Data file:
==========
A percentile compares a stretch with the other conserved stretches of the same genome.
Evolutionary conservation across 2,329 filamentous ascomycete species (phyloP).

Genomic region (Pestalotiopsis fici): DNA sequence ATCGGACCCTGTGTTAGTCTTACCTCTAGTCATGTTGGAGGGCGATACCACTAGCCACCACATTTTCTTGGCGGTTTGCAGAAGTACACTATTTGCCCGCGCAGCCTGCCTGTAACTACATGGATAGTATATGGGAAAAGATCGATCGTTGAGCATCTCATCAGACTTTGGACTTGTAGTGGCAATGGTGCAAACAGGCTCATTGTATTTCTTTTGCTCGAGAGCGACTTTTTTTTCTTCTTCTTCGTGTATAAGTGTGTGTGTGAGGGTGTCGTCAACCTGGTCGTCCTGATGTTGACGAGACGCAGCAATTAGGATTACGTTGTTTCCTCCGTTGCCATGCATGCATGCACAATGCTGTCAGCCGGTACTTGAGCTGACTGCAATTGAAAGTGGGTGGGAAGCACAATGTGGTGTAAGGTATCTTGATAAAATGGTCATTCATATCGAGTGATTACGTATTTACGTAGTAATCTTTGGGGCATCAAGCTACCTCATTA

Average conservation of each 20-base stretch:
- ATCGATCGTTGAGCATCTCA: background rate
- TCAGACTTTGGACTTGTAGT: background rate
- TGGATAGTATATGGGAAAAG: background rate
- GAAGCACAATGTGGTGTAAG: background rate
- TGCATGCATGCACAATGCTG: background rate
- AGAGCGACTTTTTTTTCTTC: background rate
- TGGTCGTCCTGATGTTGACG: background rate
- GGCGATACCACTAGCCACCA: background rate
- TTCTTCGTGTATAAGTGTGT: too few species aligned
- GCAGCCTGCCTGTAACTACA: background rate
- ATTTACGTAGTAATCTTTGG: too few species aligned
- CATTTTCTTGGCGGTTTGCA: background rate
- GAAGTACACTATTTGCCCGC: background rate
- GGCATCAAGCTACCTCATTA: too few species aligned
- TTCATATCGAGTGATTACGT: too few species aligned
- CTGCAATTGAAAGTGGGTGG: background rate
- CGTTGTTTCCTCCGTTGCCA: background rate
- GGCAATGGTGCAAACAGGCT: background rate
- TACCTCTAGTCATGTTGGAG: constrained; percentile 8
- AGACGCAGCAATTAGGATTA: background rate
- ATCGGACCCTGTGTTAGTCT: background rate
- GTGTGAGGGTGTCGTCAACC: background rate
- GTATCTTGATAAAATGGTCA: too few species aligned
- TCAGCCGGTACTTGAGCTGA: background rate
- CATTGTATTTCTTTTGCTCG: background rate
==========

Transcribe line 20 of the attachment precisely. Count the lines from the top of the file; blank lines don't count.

- CTGCAATTGAAAGTGGGTGG: background rate